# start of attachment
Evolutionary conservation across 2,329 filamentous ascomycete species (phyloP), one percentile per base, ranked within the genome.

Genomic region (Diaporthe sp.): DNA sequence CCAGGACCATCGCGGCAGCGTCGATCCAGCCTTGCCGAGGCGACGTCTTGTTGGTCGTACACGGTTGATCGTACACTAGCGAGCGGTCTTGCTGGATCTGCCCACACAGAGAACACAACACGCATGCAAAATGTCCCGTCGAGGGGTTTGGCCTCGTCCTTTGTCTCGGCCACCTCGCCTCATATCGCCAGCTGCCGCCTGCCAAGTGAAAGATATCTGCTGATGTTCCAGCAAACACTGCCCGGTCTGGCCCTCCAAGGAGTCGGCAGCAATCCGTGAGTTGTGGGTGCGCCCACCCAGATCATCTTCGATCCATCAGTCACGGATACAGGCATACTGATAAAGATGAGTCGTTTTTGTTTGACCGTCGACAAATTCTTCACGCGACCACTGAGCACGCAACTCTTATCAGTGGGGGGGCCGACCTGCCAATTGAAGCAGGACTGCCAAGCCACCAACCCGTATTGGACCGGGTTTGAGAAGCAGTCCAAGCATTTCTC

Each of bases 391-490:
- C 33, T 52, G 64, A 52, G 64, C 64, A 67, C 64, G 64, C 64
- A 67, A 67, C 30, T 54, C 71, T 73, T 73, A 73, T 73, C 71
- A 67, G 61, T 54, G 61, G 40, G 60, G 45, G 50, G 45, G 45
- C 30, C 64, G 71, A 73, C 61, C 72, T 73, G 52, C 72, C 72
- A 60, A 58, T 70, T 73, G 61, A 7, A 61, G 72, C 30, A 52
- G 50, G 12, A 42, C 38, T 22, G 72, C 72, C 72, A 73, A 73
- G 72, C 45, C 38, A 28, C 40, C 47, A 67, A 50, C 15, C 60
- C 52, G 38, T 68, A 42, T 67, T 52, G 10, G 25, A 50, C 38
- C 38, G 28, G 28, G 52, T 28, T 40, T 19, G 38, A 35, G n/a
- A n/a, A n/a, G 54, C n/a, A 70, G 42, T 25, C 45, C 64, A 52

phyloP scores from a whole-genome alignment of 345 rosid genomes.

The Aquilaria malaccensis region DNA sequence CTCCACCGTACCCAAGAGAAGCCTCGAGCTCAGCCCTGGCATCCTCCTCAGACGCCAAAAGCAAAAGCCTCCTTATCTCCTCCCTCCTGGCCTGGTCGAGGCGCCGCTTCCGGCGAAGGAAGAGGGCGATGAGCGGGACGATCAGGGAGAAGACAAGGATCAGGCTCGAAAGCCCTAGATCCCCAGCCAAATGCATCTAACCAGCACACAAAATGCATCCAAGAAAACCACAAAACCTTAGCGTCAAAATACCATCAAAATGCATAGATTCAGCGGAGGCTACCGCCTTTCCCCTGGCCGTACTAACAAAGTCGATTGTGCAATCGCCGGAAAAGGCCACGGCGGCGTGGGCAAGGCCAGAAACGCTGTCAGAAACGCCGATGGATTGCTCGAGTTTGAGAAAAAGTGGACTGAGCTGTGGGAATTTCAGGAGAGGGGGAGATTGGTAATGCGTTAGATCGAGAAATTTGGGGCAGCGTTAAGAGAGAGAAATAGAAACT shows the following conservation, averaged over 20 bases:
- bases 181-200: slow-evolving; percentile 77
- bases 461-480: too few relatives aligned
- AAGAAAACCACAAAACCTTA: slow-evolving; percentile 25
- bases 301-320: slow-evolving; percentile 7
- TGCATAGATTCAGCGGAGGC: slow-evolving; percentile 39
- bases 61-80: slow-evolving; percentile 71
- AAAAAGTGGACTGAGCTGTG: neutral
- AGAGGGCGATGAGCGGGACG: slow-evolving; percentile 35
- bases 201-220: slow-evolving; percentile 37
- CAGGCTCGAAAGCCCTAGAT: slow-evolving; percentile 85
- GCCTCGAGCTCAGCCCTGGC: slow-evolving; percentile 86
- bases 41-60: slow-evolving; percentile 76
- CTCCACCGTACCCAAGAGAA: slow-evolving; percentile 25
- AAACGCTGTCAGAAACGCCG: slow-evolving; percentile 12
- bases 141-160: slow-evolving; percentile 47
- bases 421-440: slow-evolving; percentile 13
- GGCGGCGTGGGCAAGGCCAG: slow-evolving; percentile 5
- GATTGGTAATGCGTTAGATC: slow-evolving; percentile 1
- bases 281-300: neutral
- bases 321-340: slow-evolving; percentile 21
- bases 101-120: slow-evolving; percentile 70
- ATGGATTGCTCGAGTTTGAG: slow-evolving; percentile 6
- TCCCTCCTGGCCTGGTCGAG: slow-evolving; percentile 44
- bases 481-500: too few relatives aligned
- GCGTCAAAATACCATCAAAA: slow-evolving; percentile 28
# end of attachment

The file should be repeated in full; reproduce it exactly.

Evolutionary conservation across 2,329 filamentous ascomycete species (phyloP), one percentile per base, ranked within the genome.

Genomic region (Diaporthe sp.): DNA sequence CCAGGACCATCGCGGCAGCGTCGATCCAGCCTTGCCGAGGCGACGTCTTGTTGGTCGTACACGGTTGATCGTACACTAGCGAGCGGTCTTGCTGGATCTGCCCACACAGAGAACACAACACGCATGCAAAATGTCCCGTCGAGGGGTTTGGCCTCGTCCTTTGTCTCGGCCACCTCGCCTCATATCGCCAGCTGCCGCCTGCCAAGTGAAAGATATCTGCTGATGTTCCAGCAAACACTGCCCGGTCTGGCCCTCCAAGGAGTCGGCAGCAATCCGTGAGTTGTGGGTGCGCCCACCCAGATCATCTTCGATCCATCAGTCACGGATACAGGCATACTGATAAAGATGAGTCGTTTTTGTTTGACCGTCGACAAATTCTTCACGCGACCACTGAGCACGCAACTCTTATCAGTGGGGGGGCCGACCTGCCAATTGAAGCAGGACTGCCAAGCCACCAACCCGTATTGGACCGGGTTTGAGAAGCAGTCCAAGCATTTCTC

Each of bases 391-490:
- C 33, T 52, G 64, A 52, G 64, C 64, A 67, C 64, G 64, C 64
- A 67, A 67, C 30, T 54, C 71, T 73, T 73, A 73, T 73, C 71
- A 67, G 61, T 54, G 61, G 40, G 60, G 45, G 50, G 45, G 45
- C 30, C 64, G 71, A 73, C 61, C 72, T 73, G 52, C 72, C 72
- A 60, A 58, T 70, T 73, G 61, A 7, A 61, G 72, C 30, A 52
- G 50, G 12, A 42, C 38, T 22, G 72, C 72, C 72, A 73, A 73
- G 72, C 45, C 38, A 28, C 40, C 47, A 67, A 50, C 15, C 60
- C 52, G 38, T 68, A 42, T 67, T 52, G 10, G 25, A 50, C 38
- C 38, G 28, G 28, G 52, T 28, T 40, T 19, G 38, A 35, G n/a
- A n/a, A n/a, G 54, C n/a, A 70, G 42, T 25, C 45, C 64, A 52

phyloP scores from a whole-genome alignment of 345 rosid genomes.

The Aquilaria malaccensis region DNA sequence CTCCACCGTACCCAAGAGAAGCCTCGAGCTCAGCCCTGGCATCCTCCTCAGACGCCAAAAGCAAAAGCCTCCTTATCTCCTCCCTCCTGGCCTGGTCGAGGCGCCGCTTCCGGCGAAGGAAGAGGGCGATGAGCGGGACGATCAGGGAGAAGACAAGGATCAGGCTCGAAAGCCCTAGATCCCCAGCCAAATGCATCTAACCAGCACACAAAATGCATCCAAGAAAACCACAAAACCTTAGCGTCAAAATACCATCAAAATGCATAGATTCAGCGGAGGCTACCGCCTTTCCCCTGGCCGTACTAACAAAGTCGATTGTGCAATCGCCGGAAAAGGCCACGGCGGCGTGGGCAAGGCCAGAAACGCTGTCAGAAACGCCGATGGATTGCTCGAGTTTGAGAAAAAGTGGACTGAGCTGTGGGAATTTCAGGAGAGGGGGAGATTGGTAATGCGTTAGATCGAGAAATTTGGGGCAGCGTTAAGAGAGAGAAATAGAAACT shows the following conservation, averaged over 20 bases:
- bases 181-200: slow-evolving; percentile 77
- bases 461-480: too few relatives aligned
- AAGAAAACCACAAAACCTTA: slow-evolving; percentile 25
- bases 301-320: slow-evolving; percentile 7
- TGCATAGATTCAGCGGAGGC: slow-evolving; percentile 39
- bases 61-80: slow-evolving; percentile 71
- AAAAAGTGGACTGAGCTGTG: neutral
- AGAGGGCGATGAGCGGGACG: slow-evolving; percentile 35
- bases 201-220: slow-evolving; percentile 37
- CAGGCTCGAAAGCCCTAGAT: slow-evolving; percentile 85
- GCCTCGAGCTCAGCCCTGGC: slow-evolving; percentile 86
- bases 41-60: slow-evolving; percentile 76
- CTCCACCGTACCCAAGAGAA: slow-evolving; percentile 25
- AAACGCTGTCAGAAACGCCG: slow-evolving; percentile 12
- bases 141-160: slow-evolving; percentile 47
- bases 421-440: slow-evolving; percentile 13
- GGCGGCGTGGGCAAGGCCAG: slow-evolving; percentile 5
- GATTGGTAATGCGTTAGATC: slow-evolving; percentile 1
- bases 281-300: neutral
- bases 321-340: slow-evolving; percentile 21
- bases 101-120: slow-evolving; percentile 70
- ATGGATTGCTCGAGTTTGAG: slow-evolving; percentile 6
- TCCCTCCTGGCCTGGTCGAG: slow-evolving; percentile 44
- bases 481-500: too few relatives aligned
- GCGTCAAAATACCATCAAAA: slow-evolving; percentile 28